August 17, 2010

Dream: Painting, poetry and fish

Filed under: art,General,Oneirica,Poetry,Writing — crcb @ 10:10 pm
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I don’t usually blog my dreams, but I have a far, faint intuition that this one might be about writing.


I’m part of a group on a mission.

One will create the painting. She acquires a canvas, and pictures keep revealing themselves on it — a portrait of a lonely young man, a Kandinsky-like abstraction. The artist will have to find the true painting that is already there.

Another will create the poetry. She meets her literary idol, a middle-aged man, gray-haired but vigorous, who agrees to participate. As they travel around together, she realizes that he typically gets the title and the “occasion” (her word), then declares the piece finished. Only later, and only sometimes, does he write the real poem. But he is a poet, when his ego and laziness get out of the way. She suggests going to the lake and waiting. He thinks it will be a waste of time, as seeking inspiration outdoors usually is, but she prevails.

The “lake” turns out to be indoors: an oddly-shaped irregular solid of a wooden room, with a rectangular pool in the middle which holds a single, immense fish, as large as a person. The room has a chapel feel about it, with people sitting respectfully on wooden benches. I’m with the poets at this point. The fish wants out. The pool goes under one wall to join the outdoor lake, but the opening is too small for the fish to swim through. I make a joke about going to the attic and letting it out, and immediately a female security guard is there. When she understands that I was joking, she says, “Well! You took me somewhere different!” Then we all realize that the fish is gone.

I’m walking to buy something. I wear my green jacket (for the pockets), even though it’s summer and I’m in shorts and a hawaiin shirt. It’s raining, with white particulate matter in the air. Pollution, I think, and now everyone can see it: the game is up for the polluters. Or is it snow, or hail?

Our group is at a garden party. So is our opposition.


July 7, 2010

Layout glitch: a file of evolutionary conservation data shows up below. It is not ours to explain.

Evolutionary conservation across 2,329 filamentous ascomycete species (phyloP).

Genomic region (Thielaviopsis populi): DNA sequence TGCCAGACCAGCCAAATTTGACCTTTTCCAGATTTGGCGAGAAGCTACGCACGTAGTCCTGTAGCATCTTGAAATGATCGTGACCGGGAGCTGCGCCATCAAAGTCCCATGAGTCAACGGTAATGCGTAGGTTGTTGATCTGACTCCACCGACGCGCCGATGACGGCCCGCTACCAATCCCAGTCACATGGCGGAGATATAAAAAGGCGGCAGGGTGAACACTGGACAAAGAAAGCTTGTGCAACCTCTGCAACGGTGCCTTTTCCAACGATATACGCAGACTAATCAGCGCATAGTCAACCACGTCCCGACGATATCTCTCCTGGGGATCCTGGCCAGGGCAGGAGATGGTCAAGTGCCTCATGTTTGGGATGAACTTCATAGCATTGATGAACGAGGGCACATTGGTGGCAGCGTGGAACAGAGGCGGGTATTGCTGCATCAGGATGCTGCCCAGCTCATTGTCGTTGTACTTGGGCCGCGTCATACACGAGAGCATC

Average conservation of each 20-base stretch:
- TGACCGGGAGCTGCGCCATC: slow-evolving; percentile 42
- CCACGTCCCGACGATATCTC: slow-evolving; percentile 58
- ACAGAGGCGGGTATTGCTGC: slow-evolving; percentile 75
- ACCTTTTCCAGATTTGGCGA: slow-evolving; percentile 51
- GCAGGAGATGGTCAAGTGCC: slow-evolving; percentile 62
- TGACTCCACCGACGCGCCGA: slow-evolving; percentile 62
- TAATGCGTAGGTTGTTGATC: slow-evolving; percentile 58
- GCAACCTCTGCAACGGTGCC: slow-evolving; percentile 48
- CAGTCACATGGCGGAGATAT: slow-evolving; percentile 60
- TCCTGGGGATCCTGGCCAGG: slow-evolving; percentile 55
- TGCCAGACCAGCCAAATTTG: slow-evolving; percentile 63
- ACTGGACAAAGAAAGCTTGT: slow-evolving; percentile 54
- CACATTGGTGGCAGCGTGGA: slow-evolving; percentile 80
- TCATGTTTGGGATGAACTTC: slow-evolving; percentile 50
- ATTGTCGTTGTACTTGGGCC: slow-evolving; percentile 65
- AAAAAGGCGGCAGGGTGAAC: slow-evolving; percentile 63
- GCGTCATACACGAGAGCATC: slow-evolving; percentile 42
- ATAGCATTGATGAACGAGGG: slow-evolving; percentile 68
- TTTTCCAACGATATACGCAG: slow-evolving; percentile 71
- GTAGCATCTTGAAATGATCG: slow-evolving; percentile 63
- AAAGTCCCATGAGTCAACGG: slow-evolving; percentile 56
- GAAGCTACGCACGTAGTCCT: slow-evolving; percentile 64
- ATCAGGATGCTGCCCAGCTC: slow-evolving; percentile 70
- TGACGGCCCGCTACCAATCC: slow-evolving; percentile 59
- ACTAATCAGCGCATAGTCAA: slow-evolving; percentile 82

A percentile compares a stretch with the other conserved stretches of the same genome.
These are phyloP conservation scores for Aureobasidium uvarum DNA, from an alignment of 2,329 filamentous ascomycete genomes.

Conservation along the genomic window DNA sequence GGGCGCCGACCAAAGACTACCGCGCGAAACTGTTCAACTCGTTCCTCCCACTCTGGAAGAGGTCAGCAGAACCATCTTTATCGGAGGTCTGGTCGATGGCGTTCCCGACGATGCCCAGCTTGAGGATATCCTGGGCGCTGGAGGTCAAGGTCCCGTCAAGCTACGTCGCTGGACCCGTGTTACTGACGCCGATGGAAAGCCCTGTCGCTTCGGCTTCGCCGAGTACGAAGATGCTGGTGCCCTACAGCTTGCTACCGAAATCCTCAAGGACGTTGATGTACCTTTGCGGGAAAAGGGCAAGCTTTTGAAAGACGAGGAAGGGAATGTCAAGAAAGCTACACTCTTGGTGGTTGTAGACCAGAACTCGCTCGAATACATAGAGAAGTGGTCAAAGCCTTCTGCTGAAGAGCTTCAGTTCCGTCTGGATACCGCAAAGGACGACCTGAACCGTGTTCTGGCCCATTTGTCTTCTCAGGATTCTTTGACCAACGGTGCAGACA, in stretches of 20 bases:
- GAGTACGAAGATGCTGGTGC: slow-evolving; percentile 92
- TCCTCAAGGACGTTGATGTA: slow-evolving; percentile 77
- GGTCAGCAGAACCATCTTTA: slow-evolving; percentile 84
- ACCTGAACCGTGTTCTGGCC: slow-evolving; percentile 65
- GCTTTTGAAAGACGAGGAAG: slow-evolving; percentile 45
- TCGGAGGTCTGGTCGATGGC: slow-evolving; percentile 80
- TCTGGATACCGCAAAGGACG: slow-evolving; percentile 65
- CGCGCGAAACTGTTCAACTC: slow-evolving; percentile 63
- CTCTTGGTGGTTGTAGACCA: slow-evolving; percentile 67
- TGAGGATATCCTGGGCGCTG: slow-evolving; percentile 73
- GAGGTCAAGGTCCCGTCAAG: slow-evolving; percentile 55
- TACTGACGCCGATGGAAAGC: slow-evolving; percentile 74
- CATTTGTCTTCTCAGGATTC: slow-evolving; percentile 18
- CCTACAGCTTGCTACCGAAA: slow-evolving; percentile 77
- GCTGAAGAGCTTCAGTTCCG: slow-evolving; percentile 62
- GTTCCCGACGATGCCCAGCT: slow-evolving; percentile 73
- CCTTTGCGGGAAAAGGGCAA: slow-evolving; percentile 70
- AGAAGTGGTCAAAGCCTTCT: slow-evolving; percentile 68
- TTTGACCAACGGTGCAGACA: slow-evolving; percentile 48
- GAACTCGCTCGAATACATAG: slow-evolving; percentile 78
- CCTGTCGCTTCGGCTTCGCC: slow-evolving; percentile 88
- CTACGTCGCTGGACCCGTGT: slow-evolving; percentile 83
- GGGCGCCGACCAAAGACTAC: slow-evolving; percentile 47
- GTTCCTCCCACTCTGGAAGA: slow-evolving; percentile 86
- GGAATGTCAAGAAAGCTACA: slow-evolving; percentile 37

Going analog

Filed under: art,creativity — crcb @ 12:30 am
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I’m a fairly digital dude. I have my cell phone, my blog, my accounts on Twitter and Facebook and Gmail and Delicious, my MP3 players, my eReader. But sometimes, the old manual methods are best. Case in point: mind mapping.

VYM, a very nice, free piece of mind mapping software, is installed on my computer, and I’ve used it. It handily exports your mind map to a clickable imagemap or a linear outline. But creativity is the point of mindmapping, rapidity and flow and feeling and sheer physicality are necessary parts of the process, and computers get in the way.

Looking at a couple of hand-drawn mind maps from my journal, for instance, I see that the word “BETRAYAL” in one is harsh and pointy, and the word “snakes” in another is, well, snaky. I could have done something similar on my laptop, but only by switching to graphics software. It would have required more than the few seconds my fingers needed, and the results would have been less expressive. It would have broken the flow. And, most importantly, I can still remember how it felt to attack the page for BETRAYAL, and the twisty pen-strokes of snakes. Those sensations, those emotions, became part of the diagram. When I change the lettering or draw a frog, it brings more of me into the process than choosing a font or icon from a pre-determined list does.